What is the contingent workforce and how can you manage it?

In August 2018, over a third of US workers are part of the gig economy. Of these gig workers, more than 10 percent are contingent employees according to the Federal Bureau of Labor Statistics.

Employing these workers presents unique opportunities and challenges for business mangers, but what exactly is the contingent workforce, and how best can you go about managing staff who fall into this category?

Defining the contingent workforce

The contingent workforce refers to people employed by a company on an on-demand, often short-term, basis. Examples include consultants, independent contractors or freelancers who aren't full-time employees and therefore don't appear on the company payroll.

They're often engaged through a recruitment agency to cover staffing shortages and sudden increases in workloads. This workforce offers a flexible solution to these problems without the costs associated with hiring and onboarding full-time employees.

Often staff engaged on this casual basis receive fewer, if any benefits, and lower salaries than permanent personnel. However, bringing in external manpower can be daunting to managers. These people aren't aligned with your business's goals, workflow and culture - so how do you manage them effectively?

Here are some key tips to maximizing the potential benefits of the contingent workforce.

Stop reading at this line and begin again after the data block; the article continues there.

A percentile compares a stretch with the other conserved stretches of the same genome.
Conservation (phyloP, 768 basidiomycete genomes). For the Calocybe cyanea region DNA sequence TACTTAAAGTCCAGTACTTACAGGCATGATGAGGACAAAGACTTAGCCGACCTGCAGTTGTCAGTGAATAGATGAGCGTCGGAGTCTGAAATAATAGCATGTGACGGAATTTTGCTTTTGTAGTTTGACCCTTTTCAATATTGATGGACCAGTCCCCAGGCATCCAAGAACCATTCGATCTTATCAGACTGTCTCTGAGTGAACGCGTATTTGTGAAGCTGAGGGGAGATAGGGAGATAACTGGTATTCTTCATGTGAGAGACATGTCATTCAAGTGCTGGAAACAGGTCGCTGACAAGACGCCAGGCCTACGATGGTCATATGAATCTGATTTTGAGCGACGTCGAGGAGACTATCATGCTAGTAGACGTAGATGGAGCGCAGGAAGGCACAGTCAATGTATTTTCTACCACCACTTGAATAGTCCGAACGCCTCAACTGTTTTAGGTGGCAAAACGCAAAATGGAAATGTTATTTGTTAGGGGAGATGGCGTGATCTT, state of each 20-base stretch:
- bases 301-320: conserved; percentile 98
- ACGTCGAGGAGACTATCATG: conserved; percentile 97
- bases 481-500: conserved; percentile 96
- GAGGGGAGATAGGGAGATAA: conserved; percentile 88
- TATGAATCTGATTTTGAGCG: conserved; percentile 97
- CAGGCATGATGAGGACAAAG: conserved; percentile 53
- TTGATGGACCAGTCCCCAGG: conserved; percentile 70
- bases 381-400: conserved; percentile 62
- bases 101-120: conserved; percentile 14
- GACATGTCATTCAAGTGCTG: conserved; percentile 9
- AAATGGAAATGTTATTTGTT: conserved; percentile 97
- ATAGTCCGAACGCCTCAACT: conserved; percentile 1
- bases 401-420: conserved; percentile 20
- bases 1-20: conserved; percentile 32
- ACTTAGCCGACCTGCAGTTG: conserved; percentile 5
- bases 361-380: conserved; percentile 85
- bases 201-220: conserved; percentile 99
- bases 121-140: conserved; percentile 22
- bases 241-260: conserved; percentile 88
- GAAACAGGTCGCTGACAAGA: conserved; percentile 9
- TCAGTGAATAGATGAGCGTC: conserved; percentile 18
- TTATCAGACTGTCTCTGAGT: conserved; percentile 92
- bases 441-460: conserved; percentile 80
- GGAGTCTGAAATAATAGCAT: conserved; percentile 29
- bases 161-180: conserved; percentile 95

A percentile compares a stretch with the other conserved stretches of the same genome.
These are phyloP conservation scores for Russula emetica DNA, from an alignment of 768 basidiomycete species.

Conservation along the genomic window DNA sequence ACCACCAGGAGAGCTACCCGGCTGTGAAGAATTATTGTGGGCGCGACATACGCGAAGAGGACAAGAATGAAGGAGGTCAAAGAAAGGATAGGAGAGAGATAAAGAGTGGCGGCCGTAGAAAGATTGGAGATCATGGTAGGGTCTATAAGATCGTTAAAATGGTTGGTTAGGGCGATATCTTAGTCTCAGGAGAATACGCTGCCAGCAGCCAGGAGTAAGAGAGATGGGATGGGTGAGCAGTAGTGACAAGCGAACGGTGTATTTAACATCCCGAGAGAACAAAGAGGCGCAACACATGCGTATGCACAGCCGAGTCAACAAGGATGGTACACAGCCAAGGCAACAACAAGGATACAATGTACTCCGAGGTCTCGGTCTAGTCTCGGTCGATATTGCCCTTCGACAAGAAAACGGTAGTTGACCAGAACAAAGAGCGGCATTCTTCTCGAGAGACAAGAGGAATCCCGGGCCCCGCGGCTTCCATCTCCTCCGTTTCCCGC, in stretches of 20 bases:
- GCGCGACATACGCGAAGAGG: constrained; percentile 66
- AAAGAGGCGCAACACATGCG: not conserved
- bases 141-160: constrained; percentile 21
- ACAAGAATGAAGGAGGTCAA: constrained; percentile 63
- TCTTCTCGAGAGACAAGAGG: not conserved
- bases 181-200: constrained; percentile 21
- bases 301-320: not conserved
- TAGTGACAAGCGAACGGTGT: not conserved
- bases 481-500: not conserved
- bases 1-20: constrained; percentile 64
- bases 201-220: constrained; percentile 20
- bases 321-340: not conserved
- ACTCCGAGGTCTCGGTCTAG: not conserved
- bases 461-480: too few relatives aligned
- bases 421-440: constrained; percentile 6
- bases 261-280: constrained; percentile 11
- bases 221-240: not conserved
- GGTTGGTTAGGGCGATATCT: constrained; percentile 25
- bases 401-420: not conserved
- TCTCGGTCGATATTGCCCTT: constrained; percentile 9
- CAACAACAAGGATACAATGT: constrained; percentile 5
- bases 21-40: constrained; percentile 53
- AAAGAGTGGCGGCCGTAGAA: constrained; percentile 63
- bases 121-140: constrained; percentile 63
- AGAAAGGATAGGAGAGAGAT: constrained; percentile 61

1. Integration is key

Integrating all newcomers is a key responsibility for anyone in a leadership position.

This refers to both social and professional integration, as the two are intrinsically linked. Companies that make workplace collaboration a priority are twice as likely to be profitable, according to research by Deloitte, so encouraging a culture of teamwork and social integration should be top of the to-do list for managers of contingent staff. Have a look at these suggestions for how you can achieve this:

  • Send an email to existing employees prior to the arrival of contingent workers to introduce them.
  • A team lunch or coffee on the first day can be a great welcome and a way for everyone to get to know each other.
  • Provide a volunteer 'buddy' from your permanent workforce to help new staff get used to the surroundings and procedures.
  • Include them in social events outside office hours to help them get to know their peers.

As you would with any new personnel, full onboarding and training should compliment social integration and is integral in allowing contingent workers to effectively complete the tasks you will assign them.

Integrating newcomers is a key responsibility for anyone in a leadership position.

2. Make your expectations clear

One of the challenges of managing the contingent workforce is ensuring they're aligned with the aims and objectives of the organization as a whole.